Cybersecurity Training Not Sticking? How to Fix Risky Password Habits

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Organizations recognize the cybersecurity risks posed by their end-users, so they invest in security and awareness training programs to help improve security and mitigate risks. However, cybersecurity training has its limitations, especially when it comes to changing end-users’ behavior around passwords.

Despite being educated on best practices, end-users prioritize convenience and efficiency over security. They’re not setting out to cause risk – they simply want to get their work done quickly without the hassle of remembering multiple complex passwords. There’s a prevailing attitude of “it won’t be me” when it comes to cybersecurity breaches.

While security training can help create a culture of cybersecurity awareness, it can’t be relied upon to consistently change behavior.

We’ll walk through the limitations of training and suggest five ways you can bolster it with technology to enforce stronger password security.

Where training falls short

According to LastPass research, 79% of people who received cybersecurity training found it helpful. However, only 31% of those individuals reported that they had stopped reusing passwords.

This indicates that while training may provide valuable knowledge, it does not always translate into immediate behavioral changes. It’s either not sticking, or end users are disregarding what they’ve learned in favor of speed and convenience.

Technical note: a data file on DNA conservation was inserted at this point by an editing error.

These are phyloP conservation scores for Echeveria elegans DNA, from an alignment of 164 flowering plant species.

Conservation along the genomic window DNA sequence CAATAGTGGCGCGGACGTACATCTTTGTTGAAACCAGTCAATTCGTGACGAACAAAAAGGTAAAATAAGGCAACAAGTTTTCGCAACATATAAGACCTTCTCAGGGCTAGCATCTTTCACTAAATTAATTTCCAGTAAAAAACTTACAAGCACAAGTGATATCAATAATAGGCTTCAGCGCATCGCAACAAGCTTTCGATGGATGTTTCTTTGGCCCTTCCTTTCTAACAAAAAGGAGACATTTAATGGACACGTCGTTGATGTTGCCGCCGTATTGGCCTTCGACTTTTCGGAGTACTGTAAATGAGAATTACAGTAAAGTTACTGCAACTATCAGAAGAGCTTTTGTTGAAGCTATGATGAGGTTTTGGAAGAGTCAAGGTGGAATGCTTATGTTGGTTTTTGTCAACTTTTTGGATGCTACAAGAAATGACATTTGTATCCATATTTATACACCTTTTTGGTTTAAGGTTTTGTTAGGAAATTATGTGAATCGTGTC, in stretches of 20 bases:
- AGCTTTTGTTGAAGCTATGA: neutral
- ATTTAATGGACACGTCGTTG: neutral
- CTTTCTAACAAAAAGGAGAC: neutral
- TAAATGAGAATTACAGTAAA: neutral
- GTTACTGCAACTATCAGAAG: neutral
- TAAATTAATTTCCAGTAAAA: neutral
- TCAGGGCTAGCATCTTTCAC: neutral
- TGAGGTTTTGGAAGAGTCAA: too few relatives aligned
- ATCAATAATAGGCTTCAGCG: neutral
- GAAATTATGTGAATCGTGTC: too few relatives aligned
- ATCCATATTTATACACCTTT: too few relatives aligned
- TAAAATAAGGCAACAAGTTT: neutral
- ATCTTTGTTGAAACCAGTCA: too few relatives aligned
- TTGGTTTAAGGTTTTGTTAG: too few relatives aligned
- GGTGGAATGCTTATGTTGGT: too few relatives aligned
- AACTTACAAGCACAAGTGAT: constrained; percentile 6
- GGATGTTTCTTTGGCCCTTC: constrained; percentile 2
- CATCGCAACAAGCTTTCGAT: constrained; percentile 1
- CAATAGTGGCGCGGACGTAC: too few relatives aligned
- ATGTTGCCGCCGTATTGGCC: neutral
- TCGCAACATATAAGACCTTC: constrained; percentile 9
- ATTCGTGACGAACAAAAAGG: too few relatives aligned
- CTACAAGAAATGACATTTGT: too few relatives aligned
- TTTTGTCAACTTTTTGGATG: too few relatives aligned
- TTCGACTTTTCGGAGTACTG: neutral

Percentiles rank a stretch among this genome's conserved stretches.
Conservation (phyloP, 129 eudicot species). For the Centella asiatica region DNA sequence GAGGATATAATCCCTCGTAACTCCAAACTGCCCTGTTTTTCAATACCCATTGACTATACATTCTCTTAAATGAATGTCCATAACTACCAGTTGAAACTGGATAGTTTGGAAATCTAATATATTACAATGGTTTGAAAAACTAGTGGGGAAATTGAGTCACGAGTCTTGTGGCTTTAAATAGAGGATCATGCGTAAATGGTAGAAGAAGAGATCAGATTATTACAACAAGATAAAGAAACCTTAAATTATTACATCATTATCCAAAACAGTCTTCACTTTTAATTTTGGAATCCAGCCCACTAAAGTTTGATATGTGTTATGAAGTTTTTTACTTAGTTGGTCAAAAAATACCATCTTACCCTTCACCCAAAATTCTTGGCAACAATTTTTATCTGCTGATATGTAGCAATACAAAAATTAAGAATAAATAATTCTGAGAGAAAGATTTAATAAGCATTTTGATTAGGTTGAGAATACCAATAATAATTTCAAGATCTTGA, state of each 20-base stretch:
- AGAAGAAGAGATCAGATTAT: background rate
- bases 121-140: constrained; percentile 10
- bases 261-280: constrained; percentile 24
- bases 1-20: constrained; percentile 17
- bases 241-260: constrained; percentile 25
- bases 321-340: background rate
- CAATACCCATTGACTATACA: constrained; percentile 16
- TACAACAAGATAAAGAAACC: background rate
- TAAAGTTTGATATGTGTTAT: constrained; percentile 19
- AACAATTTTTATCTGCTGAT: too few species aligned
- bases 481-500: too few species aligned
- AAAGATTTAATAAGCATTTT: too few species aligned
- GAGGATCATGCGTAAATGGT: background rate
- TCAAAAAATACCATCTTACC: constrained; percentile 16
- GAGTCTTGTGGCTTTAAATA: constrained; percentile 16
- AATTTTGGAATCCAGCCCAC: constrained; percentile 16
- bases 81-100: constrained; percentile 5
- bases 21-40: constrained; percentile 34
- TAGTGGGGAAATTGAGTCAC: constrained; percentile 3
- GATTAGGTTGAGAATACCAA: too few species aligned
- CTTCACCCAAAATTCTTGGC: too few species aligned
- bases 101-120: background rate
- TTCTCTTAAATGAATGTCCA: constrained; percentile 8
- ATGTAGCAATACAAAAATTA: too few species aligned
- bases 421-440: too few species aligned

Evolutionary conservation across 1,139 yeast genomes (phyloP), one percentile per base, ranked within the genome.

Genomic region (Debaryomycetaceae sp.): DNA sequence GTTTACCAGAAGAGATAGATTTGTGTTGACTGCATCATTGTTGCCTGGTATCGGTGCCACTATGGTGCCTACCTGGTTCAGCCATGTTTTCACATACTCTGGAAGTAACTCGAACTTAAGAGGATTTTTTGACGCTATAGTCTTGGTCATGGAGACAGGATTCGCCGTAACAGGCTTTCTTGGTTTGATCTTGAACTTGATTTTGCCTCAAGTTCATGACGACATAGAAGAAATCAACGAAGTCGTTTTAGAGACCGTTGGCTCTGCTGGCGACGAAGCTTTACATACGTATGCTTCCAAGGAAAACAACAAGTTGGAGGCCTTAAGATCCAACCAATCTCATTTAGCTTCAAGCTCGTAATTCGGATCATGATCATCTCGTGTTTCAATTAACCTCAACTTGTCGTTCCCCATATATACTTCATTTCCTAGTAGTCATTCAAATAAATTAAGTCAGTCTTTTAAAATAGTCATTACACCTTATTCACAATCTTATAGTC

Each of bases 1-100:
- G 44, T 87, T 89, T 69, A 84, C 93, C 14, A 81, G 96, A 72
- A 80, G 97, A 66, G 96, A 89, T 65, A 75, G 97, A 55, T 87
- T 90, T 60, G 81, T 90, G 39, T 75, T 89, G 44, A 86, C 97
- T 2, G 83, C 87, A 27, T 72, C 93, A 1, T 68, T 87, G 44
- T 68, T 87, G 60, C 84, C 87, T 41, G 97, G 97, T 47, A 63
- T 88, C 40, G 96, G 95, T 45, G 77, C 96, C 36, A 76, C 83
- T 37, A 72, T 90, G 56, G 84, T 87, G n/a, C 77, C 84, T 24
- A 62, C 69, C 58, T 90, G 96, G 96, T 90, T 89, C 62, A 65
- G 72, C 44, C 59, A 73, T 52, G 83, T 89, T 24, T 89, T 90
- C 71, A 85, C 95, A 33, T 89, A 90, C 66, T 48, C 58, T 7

This behavior is often driven by wanting to minimize the hassle of remembering multiple complex passwords.

It’s understandable. After the explosion in SaaS adoption, an average organization uses over, 130 SaaS applications and the average employee must manage around 100 passwords.

Even with the best intentions, employees may still forget or neglect to follow password security guidelines. Time constraints, forgetfulness, and the lack of personalized guidance can all hinder the effectiveness of training programs.

This adds up to mean that while cybersecurity training is valuable in building awareness and knowledge about password security, it has limitations in changing risky user behavior like password reuse.

Why is password reuse so problematic?

Bitwarden research found that 84% of internet users admit to reusing passwords, which should set alarm bells ringing for IT teams. When individuals reuse work passwords on personal websites and applications, a breach outside of your organization could provide an easy pathway for attackers to infiltrate your workplace.

This undermines your organization’s efforts to protect sensitive data and systems, as you can be compromised by a weak outside link.

Consider a scenario where attackers get their hands on a database of passwords from an external website or SaaS application with weak security. The passwords might be hashed, but attackers have time to try and crack them, then figure out who people are and where they work.

If victims have been reusing their work passwords, this could give attackers an easy route into their organization. 

Password reuse is a particularly difficult problem for organizations to solve through training, as they’re trying to influence outside-of-work behaviors. It’s an issue that requires help from technology.